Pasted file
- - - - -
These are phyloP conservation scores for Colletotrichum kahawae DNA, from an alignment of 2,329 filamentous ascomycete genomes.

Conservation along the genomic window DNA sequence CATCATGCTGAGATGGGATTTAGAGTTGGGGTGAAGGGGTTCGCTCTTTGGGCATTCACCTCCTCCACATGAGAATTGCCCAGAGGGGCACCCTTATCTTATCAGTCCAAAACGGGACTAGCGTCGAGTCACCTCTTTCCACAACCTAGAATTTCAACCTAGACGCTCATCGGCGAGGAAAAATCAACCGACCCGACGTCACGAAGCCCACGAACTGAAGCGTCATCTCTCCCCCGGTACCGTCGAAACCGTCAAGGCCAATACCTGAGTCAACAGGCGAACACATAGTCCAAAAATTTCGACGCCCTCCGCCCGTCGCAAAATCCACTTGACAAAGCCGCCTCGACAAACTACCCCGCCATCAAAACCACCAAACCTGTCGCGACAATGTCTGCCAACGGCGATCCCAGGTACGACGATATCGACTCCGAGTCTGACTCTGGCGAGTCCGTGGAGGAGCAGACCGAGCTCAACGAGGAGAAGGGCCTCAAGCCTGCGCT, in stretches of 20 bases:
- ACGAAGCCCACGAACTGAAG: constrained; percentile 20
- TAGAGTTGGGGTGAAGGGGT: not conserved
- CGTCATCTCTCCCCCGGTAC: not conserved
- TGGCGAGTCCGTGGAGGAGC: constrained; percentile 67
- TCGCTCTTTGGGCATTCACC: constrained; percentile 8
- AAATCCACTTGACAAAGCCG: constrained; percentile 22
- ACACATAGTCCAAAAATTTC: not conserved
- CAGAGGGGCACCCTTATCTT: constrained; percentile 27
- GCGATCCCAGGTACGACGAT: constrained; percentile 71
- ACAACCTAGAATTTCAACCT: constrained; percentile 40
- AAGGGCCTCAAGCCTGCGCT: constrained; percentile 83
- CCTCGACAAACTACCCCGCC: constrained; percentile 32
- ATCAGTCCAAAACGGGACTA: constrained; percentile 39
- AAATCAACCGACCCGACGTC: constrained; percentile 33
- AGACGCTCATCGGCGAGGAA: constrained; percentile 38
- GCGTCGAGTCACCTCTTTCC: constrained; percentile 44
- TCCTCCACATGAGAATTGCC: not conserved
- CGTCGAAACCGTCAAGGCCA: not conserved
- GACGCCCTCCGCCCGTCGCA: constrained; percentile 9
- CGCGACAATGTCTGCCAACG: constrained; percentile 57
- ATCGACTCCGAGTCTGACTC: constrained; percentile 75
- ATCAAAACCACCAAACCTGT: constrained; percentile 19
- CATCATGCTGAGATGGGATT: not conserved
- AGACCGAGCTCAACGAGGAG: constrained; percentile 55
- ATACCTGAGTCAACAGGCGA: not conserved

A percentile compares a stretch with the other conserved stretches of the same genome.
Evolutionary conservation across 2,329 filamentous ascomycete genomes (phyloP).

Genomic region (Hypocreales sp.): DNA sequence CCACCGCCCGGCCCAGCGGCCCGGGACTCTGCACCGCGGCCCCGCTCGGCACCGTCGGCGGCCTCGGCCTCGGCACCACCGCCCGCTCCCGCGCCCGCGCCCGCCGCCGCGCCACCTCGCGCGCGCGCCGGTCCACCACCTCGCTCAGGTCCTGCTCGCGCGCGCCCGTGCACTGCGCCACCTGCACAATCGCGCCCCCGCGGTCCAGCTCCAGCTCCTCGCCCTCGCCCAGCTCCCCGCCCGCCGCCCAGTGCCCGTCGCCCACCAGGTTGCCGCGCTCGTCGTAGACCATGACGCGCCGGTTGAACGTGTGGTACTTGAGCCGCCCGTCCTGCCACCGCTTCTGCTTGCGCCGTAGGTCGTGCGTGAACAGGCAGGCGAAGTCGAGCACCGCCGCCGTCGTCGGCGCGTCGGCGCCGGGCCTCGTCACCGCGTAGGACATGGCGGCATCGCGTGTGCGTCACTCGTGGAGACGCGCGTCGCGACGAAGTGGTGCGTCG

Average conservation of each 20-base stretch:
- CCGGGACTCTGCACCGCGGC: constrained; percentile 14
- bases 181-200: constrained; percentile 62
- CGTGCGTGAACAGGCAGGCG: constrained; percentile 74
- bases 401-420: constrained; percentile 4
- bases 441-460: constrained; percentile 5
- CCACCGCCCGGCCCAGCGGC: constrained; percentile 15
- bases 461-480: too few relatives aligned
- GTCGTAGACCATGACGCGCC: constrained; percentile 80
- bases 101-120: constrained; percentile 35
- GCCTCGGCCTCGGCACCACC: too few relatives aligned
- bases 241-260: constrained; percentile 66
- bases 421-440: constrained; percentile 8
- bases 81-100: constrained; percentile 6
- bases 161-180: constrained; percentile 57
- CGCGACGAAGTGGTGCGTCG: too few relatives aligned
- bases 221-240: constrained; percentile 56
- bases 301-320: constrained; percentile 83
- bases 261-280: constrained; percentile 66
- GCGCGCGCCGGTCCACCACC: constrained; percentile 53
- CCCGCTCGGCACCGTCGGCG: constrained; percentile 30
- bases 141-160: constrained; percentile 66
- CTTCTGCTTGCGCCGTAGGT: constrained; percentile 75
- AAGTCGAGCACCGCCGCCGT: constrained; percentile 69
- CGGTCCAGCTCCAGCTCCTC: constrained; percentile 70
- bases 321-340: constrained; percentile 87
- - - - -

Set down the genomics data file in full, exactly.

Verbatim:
These are phyloP conservation scores for Colletotrichum kahawae DNA, from an alignment of 2,329 filamentous ascomycete genomes.

Conservation along the genomic window DNA sequence CATCATGCTGAGATGGGATTTAGAGTTGGGGTGAAGGGGTTCGCTCTTTGGGCATTCACCTCCTCCACATGAGAATTGCCCAGAGGGGCACCCTTATCTTATCAGTCCAAAACGGGACTAGCGTCGAGTCACCTCTTTCCACAACCTAGAATTTCAACCTAGACGCTCATCGGCGAGGAAAAATCAACCGACCCGACGTCACGAAGCCCACGAACTGAAGCGTCATCTCTCCCCCGGTACCGTCGAAACCGTCAAGGCCAATACCTGAGTCAACAGGCGAACACATAGTCCAAAAATTTCGACGCCCTCCGCCCGTCGCAAAATCCACTTGACAAAGCCGCCTCGACAAACTACCCCGCCATCAAAACCACCAAACCTGTCGCGACAATGTCTGCCAACGGCGATCCCAGGTACGACGATATCGACTCCGAGTCTGACTCTGGCGAGTCCGTGGAGGAGCAGACCGAGCTCAACGAGGAGAAGGGCCTCAAGCCTGCGCT, in stretches of 20 bases:
- ACGAAGCCCACGAACTGAAG: constrained; percentile 20
- TAGAGTTGGGGTGAAGGGGT: not conserved
- CGTCATCTCTCCCCCGGTAC: not conserved
- TGGCGAGTCCGTGGAGGAGC: constrained; percentile 67
- TCGCTCTTTGGGCATTCACC: constrained; percentile 8
- AAATCCACTTGACAAAGCCG: constrained; percentile 22
- ACACATAGTCCAAAAATTTC: not conserved
- CAGAGGGGCACCCTTATCTT: constrained; percentile 27
- GCGATCCCAGGTACGACGAT: constrained; percentile 71
- ACAACCTAGAATTTCAACCT: constrained; percentile 40
- AAGGGCCTCAAGCCTGCGCT: constrained; percentile 83
- CCTCGACAAACTACCCCGCC: constrained; percentile 32
- ATCAGTCCAAAACGGGACTA: constrained; percentile 39
- AAATCAACCGACCCGACGTC: constrained; percentile 33
- AGACGCTCATCGGCGAGGAA: constrained; percentile 38
- GCGTCGAGTCACCTCTTTCC: constrained; percentile 44
- TCCTCCACATGAGAATTGCC: not conserved
- CGTCGAAACCGTCAAGGCCA: not conserved
- GACGCCCTCCGCCCGTCGCA: constrained; percentile 9
- CGCGACAATGTCTGCCAACG: constrained; percentile 57
- ATCGACTCCGAGTCTGACTC: constrained; percentile 75
- ATCAAAACCACCAAACCTGT: constrained; percentile 19
- CATCATGCTGAGATGGGATT: not conserved
- AGACCGAGCTCAACGAGGAG: constrained; percentile 55
- ATACCTGAGTCAACAGGCGA: not conserved

A percentile compares a stretch with the other conserved stretches of the same genome.
Evolutionary conservation across 2,329 filamentous ascomycete genomes (phyloP).

Genomic region (Hypocreales sp.): DNA sequence CCACCGCCCGGCCCAGCGGCCCGGGACTCTGCACCGCGGCCCCGCTCGGCACCGTCGGCGGCCTCGGCCTCGGCACCACCGCCCGCTCCCGCGCCCGCGCCCGCCGCCGCGCCACCTCGCGCGCGCGCCGGTCCACCACCTCGCTCAGGTCCTGCTCGCGCGCGCCCGTGCACTGCGCCACCTGCACAATCGCGCCCCCGCGGTCCAGCTCCAGCTCCTCGCCCTCGCCCAGCTCCCCGCCCGCCGCCCAGTGCCCGTCGCCCACCAGGTTGCCGCGCTCGTCGTAGACCATGACGCGCCGGTTGAACGTGTGGTACTTGAGCCGCCCGTCCTGCCACCGCTTCTGCTTGCGCCGTAGGTCGTGCGTGAACAGGCAGGCGAAGTCGAGCACCGCCGCCGTCGTCGGCGCGTCGGCGCCGGGCCTCGTCACCGCGTAGGACATGGCGGCATCGCGTGTGCGTCACTCGTGGAGACGCGCGTCGCGACGAAGTGGTGCGTCG

Average conservation of each 20-base stretch:
- CCGGGACTCTGCACCGCGGC: constrained; percentile 14
- bases 181-200: constrained; percentile 62
- CGTGCGTGAACAGGCAGGCG: constrained; percentile 74
- bases 401-420: constrained; percentile 4
- bases 441-460: constrained; percentile 5
- CCACCGCCCGGCCCAGCGGC: constrained; percentile 15
- bases 461-480: too few relatives aligned
- GTCGTAGACCATGACGCGCC: constrained; percentile 80
- bases 101-120: constrained; percentile 35
- GCCTCGGCCTCGGCACCACC: too few relatives aligned
- bases 241-260: constrained; percentile 66
- bases 421-440: constrained; percentile 8
- bases 81-100: constrained; percentile 6
- bases 161-180: constrained; percentile 57
- CGCGACGAAGTGGTGCGTCG: too few relatives aligned
- bases 221-240: constrained; percentile 56
- bases 301-320: constrained; percentile 83
- bases 261-280: constrained; percentile 66
- GCGCGCGCCGGTCCACCACC: constrained; percentile 53
- CCCGCTCGGCACCGTCGGCG: constrained; percentile 30
- bases 141-160: constrained; percentile 66
- CTTCTGCTTGCGCCGTAGGT: constrained; percentile 75
- AAGTCGAGCACCGCCGCCGT: constrained; percentile 69
- CGGTCCAGCTCCAGCTCCTC: constrained; percentile 70
- bases 321-340: constrained; percentile 87